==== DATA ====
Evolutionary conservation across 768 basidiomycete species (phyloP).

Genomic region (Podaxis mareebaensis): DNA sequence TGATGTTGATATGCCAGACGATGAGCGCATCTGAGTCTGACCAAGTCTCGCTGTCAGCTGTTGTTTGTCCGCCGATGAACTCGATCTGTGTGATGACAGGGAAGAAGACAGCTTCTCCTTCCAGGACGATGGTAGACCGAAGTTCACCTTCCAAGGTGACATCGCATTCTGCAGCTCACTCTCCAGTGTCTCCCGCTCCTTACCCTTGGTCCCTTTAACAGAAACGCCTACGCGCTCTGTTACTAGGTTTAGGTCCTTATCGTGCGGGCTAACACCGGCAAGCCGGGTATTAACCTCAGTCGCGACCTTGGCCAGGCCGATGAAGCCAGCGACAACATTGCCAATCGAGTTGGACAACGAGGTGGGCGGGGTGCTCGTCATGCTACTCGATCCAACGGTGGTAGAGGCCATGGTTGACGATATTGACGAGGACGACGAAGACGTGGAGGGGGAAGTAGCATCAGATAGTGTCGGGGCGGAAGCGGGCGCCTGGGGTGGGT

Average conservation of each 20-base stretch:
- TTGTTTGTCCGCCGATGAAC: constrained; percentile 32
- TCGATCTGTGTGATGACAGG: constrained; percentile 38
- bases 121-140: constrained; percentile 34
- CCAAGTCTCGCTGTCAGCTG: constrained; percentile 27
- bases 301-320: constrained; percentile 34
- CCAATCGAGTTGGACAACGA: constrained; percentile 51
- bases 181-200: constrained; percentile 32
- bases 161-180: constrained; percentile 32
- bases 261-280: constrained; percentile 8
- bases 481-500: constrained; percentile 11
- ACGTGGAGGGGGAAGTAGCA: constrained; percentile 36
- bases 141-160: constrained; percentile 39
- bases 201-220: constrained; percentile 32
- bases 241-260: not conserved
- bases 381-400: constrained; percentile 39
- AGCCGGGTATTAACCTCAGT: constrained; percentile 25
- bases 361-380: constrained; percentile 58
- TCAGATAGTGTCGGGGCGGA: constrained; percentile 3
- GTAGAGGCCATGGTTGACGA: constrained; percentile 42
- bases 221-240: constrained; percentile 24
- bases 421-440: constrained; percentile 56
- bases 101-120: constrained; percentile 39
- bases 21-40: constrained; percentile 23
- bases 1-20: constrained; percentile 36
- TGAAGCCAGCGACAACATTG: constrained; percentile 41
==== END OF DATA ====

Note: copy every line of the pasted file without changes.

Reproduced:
Evolutionary conservation across 768 basidiomycete species (phyloP).

Genomic region (Podaxis mareebaensis): DNA sequence TGATGTTGATATGCCAGACGATGAGCGCATCTGAGTCTGACCAAGTCTCGCTGTCAGCTGTTGTTTGTCCGCCGATGAACTCGATCTGTGTGATGACAGGGAAGAAGACAGCTTCTCCTTCCAGGACGATGGTAGACCGAAGTTCACCTTCCAAGGTGACATCGCATTCTGCAGCTCACTCTCCAGTGTCTCCCGCTCCTTACCCTTGGTCCCTTTAACAGAAACGCCTACGCGCTCTGTTACTAGGTTTAGGTCCTTATCGTGCGGGCTAACACCGGCAAGCCGGGTATTAACCTCAGTCGCGACCTTGGCCAGGCCGATGAAGCCAGCGACAACATTGCCAATCGAGTTGGACAACGAGGTGGGCGGGGTGCTCGTCATGCTACTCGATCCAACGGTGGTAGAGGCCATGGTTGACGATATTGACGAGGACGACGAAGACGTGGAGGGGGAAGTAGCATCAGATAGTGTCGGGGCGGAAGCGGGCGCCTGGGGTGGGT

Average conservation of each 20-base stretch:
- TTGTTTGTCCGCCGATGAAC: constrained; percentile 32
- TCGATCTGTGTGATGACAGG: constrained; percentile 38
- bases 121-140: constrained; percentile 34
- CCAAGTCTCGCTGTCAGCTG: constrained; percentile 27
- bases 301-320: constrained; percentile 34
- CCAATCGAGTTGGACAACGA: constrained; percentile 51
- bases 181-200: constrained; percentile 32
- bases 161-180: constrained; percentile 32
- bases 261-280: constrained; percentile 8
- bases 481-500: constrained; percentile 11
- ACGTGGAGGGGGAAGTAGCA: constrained; percentile 36
- bases 141-160: constrained; percentile 39
- bases 201-220: constrained; percentile 32
- bases 241-260: not conserved
- bases 381-400: constrained; percentile 39
- AGCCGGGTATTAACCTCAGT: constrained; percentile 25
- bases 361-380: constrained; percentile 58
- TCAGATAGTGTCGGGGCGGA: constrained; percentile 3
- GTAGAGGCCATGGTTGACGA: constrained; percentile 42
- bases 221-240: constrained; percentile 24
- bases 421-440: constrained; percentile 56
- bases 101-120: constrained; percentile 39
- bases 21-40: constrained; percentile 23
- bases 1-20: constrained; percentile 36
- TGAAGCCAGCGACAACATTG: constrained; percentile 41